Update: Offensive Image Of First Lady Removed By Site That Posted It : The Two-Way Offensive image of first lady Michelle Obama does not violate its guidelines, Google says.
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Update: Offensive Image Of First Lady Removed By Site That Posted It

Update at 11 a.m. ET: Since we first posted on this subject, the website that apparently posted the photo has taken it down.

USA TODAY's On Deadline notes that this message has gone up on the webpage where the photo had been:

I am very sorry for this article, andthat this is the program automatically issued a document from the article. Do not the subject of race and politics make the discussion too radical and sincere hope that the world is very peaceful.

So now, a Google Image search does not turn up the image.

Here's our original post:

By Mark Memmott

A disgusting photo illustration of first lady Michelle Obama that turns up when anyone does a Google Images search on her name is disturbing, the search engine giant concedes.

But in a statement that's showing up along with searches about the first lady, Google says:

Sometimes Google search results from the Internet can include disturbing content, even from innocuous queries. We assure you that the views expressed by such sites are not in any way endorsed by Google.

Search engines are a reflection of the content and information that is available on the Internet. A site's ranking in Google's search results relies heavily on computer algorithms using thousands of factors to calculate a page's relevance to a given query.

The beliefs and preferences of those who work at Google, as well as the opinions of the general public, do not determine or impact our search results. Individual citizens and public interest groups do periodically urge us to remove particular links or otherwise adjust search results. Although Google reserves the right to address such requests individually, Google views the integrity of our search results as an extremely important priority. Accordingly, we do not remove a page from our search results simply because its content is unpopular or because we receive complaints concerning it. We will, however, remove pages from our results if we believe the page (or its site) violates our Webmaster Guidelines, if we believe we are required to do so by law, or at the request of the webmaster who is responsible for the page.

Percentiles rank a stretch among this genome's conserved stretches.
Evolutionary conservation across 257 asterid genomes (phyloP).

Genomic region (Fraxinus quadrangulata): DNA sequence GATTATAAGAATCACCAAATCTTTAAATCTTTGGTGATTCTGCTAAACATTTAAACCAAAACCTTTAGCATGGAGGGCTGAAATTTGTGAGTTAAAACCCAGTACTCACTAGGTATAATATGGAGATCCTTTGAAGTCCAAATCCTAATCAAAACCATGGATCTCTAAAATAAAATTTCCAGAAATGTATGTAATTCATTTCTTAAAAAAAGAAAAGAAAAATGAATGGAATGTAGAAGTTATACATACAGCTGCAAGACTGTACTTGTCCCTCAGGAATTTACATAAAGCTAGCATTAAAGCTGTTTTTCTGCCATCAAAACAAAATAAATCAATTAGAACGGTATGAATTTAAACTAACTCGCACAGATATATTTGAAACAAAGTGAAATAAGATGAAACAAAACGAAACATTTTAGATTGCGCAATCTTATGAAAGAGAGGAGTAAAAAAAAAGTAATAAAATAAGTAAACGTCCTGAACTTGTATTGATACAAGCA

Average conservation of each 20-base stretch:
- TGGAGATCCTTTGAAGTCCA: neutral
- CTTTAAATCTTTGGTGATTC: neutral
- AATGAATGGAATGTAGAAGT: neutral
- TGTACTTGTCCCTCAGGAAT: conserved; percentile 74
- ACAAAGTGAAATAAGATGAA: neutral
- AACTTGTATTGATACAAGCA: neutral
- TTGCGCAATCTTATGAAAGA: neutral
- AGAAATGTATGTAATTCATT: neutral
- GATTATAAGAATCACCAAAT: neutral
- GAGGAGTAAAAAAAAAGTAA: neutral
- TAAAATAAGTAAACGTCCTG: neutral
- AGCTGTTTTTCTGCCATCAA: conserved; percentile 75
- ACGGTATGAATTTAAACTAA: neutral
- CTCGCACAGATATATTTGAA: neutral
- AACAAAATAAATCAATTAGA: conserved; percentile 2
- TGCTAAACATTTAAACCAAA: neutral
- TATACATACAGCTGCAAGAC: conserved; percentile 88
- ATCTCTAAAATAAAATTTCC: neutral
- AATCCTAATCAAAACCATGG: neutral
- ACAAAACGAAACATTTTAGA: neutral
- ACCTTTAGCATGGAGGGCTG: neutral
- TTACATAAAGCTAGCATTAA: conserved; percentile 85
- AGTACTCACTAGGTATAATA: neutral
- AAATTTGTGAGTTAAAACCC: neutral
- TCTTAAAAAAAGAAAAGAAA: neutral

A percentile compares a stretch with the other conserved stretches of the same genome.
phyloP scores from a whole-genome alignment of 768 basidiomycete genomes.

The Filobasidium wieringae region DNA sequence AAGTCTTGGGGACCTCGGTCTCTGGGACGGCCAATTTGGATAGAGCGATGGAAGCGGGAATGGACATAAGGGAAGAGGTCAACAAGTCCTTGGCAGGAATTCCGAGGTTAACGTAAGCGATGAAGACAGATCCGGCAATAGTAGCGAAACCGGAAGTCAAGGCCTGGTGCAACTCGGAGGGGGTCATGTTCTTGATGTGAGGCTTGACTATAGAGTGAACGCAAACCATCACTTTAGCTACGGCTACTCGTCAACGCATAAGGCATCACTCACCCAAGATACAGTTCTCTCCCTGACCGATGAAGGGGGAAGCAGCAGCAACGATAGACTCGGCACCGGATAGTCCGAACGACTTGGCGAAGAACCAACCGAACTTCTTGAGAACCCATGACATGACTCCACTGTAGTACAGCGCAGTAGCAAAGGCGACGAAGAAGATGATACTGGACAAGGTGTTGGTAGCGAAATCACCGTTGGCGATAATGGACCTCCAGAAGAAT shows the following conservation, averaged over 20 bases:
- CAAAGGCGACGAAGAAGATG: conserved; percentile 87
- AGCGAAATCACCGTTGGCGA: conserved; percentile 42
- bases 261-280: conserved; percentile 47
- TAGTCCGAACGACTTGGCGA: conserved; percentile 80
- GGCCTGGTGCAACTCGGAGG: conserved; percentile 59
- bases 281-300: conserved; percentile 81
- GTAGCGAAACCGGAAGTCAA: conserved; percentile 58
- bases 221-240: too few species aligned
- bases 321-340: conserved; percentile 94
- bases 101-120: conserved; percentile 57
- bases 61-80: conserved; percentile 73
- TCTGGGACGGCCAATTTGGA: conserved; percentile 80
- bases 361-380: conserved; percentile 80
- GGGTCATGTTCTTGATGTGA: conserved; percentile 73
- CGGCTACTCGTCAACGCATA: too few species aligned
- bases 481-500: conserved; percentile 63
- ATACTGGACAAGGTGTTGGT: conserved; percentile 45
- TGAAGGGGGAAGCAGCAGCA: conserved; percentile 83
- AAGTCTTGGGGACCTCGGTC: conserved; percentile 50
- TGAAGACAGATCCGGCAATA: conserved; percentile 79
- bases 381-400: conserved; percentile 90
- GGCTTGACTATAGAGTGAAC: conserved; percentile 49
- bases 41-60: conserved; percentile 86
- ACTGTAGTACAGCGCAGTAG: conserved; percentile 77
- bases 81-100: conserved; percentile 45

We apologize if you've had an upsetting experience using Google. We hope you understand our position regarding offensive results.

We're not going to help spread the illustration by posting or linking to it. Obviously, it's not hard to find. Stories about it — and Google's response — are showing up across the Web, though, and Google's response is worth noting.

The BBC adds that:

The picture first surfaced earlier this month, when it was removed because the site hosting it violated Google guidelines by spreading so-called malware — malicious software designed to infiltrate other computers.

But the image has now reappeared on another site, apparently untainted by malware, and therefore Google is bound by its own rules not to meddle with the search, say technology analysts.